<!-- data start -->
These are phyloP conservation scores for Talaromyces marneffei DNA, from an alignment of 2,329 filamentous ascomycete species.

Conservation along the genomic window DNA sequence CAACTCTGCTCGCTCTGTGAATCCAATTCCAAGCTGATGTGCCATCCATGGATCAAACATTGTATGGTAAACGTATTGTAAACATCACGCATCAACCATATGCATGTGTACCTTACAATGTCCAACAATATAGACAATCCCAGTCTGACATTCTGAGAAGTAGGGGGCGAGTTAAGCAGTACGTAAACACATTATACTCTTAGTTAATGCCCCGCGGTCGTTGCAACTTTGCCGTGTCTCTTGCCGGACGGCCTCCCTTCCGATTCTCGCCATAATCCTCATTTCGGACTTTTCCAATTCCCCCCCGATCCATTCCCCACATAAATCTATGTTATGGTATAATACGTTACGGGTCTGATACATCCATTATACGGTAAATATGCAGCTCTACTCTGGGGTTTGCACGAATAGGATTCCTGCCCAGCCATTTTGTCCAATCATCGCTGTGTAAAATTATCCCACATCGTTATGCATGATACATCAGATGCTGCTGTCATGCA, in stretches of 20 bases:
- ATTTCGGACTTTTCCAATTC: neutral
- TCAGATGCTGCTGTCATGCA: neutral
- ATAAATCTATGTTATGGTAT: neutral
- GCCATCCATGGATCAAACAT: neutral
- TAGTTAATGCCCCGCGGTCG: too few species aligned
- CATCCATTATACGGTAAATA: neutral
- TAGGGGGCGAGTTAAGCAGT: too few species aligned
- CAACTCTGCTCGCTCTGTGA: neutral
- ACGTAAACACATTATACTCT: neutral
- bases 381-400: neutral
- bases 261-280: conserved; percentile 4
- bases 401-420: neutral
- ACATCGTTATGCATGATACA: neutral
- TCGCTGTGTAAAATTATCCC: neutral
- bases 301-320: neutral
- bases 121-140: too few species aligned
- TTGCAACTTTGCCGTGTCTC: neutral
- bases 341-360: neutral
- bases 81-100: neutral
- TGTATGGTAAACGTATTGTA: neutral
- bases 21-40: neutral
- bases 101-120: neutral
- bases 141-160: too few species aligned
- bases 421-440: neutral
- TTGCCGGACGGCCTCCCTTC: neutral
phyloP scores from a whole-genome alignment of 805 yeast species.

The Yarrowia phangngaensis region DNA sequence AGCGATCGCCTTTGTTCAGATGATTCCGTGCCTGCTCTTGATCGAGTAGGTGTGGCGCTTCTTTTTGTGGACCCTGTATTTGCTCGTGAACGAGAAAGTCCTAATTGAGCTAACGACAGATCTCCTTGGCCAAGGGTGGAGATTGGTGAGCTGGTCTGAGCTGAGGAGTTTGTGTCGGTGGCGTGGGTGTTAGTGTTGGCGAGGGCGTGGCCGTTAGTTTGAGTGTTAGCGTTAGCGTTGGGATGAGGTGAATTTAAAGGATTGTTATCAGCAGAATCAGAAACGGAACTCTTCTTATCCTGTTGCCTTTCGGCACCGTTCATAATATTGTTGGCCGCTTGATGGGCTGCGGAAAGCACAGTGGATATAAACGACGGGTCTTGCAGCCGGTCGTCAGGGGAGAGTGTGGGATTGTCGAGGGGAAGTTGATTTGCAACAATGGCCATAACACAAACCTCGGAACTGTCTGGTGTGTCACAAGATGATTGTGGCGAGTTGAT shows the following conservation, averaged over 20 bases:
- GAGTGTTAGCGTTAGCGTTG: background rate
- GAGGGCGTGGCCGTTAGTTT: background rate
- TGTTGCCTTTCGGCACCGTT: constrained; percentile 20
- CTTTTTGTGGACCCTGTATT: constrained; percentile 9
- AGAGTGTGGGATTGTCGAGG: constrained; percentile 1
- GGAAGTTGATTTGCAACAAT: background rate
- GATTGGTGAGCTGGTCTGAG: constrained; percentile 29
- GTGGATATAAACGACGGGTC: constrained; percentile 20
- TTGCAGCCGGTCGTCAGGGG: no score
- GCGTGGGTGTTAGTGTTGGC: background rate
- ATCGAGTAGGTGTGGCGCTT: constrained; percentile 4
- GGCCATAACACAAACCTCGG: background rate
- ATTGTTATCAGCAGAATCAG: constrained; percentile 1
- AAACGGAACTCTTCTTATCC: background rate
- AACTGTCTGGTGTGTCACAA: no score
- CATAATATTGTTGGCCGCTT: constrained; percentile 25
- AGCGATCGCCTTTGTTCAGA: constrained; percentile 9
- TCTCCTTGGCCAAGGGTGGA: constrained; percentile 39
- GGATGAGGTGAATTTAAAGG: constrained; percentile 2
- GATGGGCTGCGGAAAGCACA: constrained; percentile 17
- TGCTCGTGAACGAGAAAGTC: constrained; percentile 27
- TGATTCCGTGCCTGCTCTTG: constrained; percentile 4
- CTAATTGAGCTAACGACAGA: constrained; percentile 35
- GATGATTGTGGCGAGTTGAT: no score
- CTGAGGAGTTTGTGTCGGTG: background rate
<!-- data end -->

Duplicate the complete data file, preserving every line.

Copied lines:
These are phyloP conservation scores for Talaromyces marneffei DNA, from an alignment of 2,329 filamentous ascomycete species.

Conservation along the genomic window DNA sequence CAACTCTGCTCGCTCTGTGAATCCAATTCCAAGCTGATGTGCCATCCATGGATCAAACATTGTATGGTAAACGTATTGTAAACATCACGCATCAACCATATGCATGTGTACCTTACAATGTCCAACAATATAGACAATCCCAGTCTGACATTCTGAGAAGTAGGGGGCGAGTTAAGCAGTACGTAAACACATTATACTCTTAGTTAATGCCCCGCGGTCGTTGCAACTTTGCCGTGTCTCTTGCCGGACGGCCTCCCTTCCGATTCTCGCCATAATCCTCATTTCGGACTTTTCCAATTCCCCCCCGATCCATTCCCCACATAAATCTATGTTATGGTATAATACGTTACGGGTCTGATACATCCATTATACGGTAAATATGCAGCTCTACTCTGGGGTTTGCACGAATAGGATTCCTGCCCAGCCATTTTGTCCAATCATCGCTGTGTAAAATTATCCCACATCGTTATGCATGATACATCAGATGCTGCTGTCATGCA, in stretches of 20 bases:
- ATTTCGGACTTTTCCAATTC: neutral
- TCAGATGCTGCTGTCATGCA: neutral
- ATAAATCTATGTTATGGTAT: neutral
- GCCATCCATGGATCAAACAT: neutral
- TAGTTAATGCCCCGCGGTCG: too few species aligned
- CATCCATTATACGGTAAATA: neutral
- TAGGGGGCGAGTTAAGCAGT: too few species aligned
- CAACTCTGCTCGCTCTGTGA: neutral
- ACGTAAACACATTATACTCT: neutral
- bases 381-400: neutral
- bases 261-280: conserved; percentile 4
- bases 401-420: neutral
- ACATCGTTATGCATGATACA: neutral
- TCGCTGTGTAAAATTATCCC: neutral
- bases 301-320: neutral
- bases 121-140: too few species aligned
- TTGCAACTTTGCCGTGTCTC: neutral
- bases 341-360: neutral
- bases 81-100: neutral
- TGTATGGTAAACGTATTGTA: neutral
- bases 21-40: neutral
- bases 101-120: neutral
- bases 141-160: too few species aligned
- bases 421-440: neutral
- TTGCCGGACGGCCTCCCTTC: neutral
phyloP scores from a whole-genome alignment of 805 yeast species.

The Yarrowia phangngaensis region DNA sequence AGCGATCGCCTTTGTTCAGATGATTCCGTGCCTGCTCTTGATCGAGTAGGTGTGGCGCTTCTTTTTGTGGACCCTGTATTTGCTCGTGAACGAGAAAGTCCTAATTGAGCTAACGACAGATCTCCTTGGCCAAGGGTGGAGATTGGTGAGCTGGTCTGAGCTGAGGAGTTTGTGTCGGTGGCGTGGGTGTTAGTGTTGGCGAGGGCGTGGCCGTTAGTTTGAGTGTTAGCGTTAGCGTTGGGATGAGGTGAATTTAAAGGATTGTTATCAGCAGAATCAGAAACGGAACTCTTCTTATCCTGTTGCCTTTCGGCACCGTTCATAATATTGTTGGCCGCTTGATGGGCTGCGGAAAGCACAGTGGATATAAACGACGGGTCTTGCAGCCGGTCGTCAGGGGAGAGTGTGGGATTGTCGAGGGGAAGTTGATTTGCAACAATGGCCATAACACAAACCTCGGAACTGTCTGGTGTGTCACAAGATGATTGTGGCGAGTTGAT shows the following conservation, averaged over 20 bases:
- GAGTGTTAGCGTTAGCGTTG: background rate
- GAGGGCGTGGCCGTTAGTTT: background rate
- TGTTGCCTTTCGGCACCGTT: constrained; percentile 20
- CTTTTTGTGGACCCTGTATT: constrained; percentile 9
- AGAGTGTGGGATTGTCGAGG: constrained; percentile 1
- GGAAGTTGATTTGCAACAAT: background rate
- GATTGGTGAGCTGGTCTGAG: constrained; percentile 29
- GTGGATATAAACGACGGGTC: constrained; percentile 20
- TTGCAGCCGGTCGTCAGGGG: no score
- GCGTGGGTGTTAGTGTTGGC: background rate
- ATCGAGTAGGTGTGGCGCTT: constrained; percentile 4
- GGCCATAACACAAACCTCGG: background rate
- ATTGTTATCAGCAGAATCAG: constrained; percentile 1
- AAACGGAACTCTTCTTATCC: background rate
- AACTGTCTGGTGTGTCACAA: no score
- CATAATATTGTTGGCCGCTT: constrained; percentile 25
- AGCGATCGCCTTTGTTCAGA: constrained; percentile 9
- TCTCCTTGGCCAAGGGTGGA: constrained; percentile 39
- GGATGAGGTGAATTTAAAGG: constrained; percentile 2
- GATGGGCTGCGGAAAGCACA: constrained; percentile 17
- TGCTCGTGAACGAGAAAGTC: constrained; percentile 27
- TGATTCCGTGCCTGCTCTTG: constrained; percentile 4
- CTAATTGAGCTAACGACAGA: constrained; percentile 35
- GATGATTGTGGCGAGTTGAT: no score
- CTGAGGAGTTTGTGTCGGTG: background rate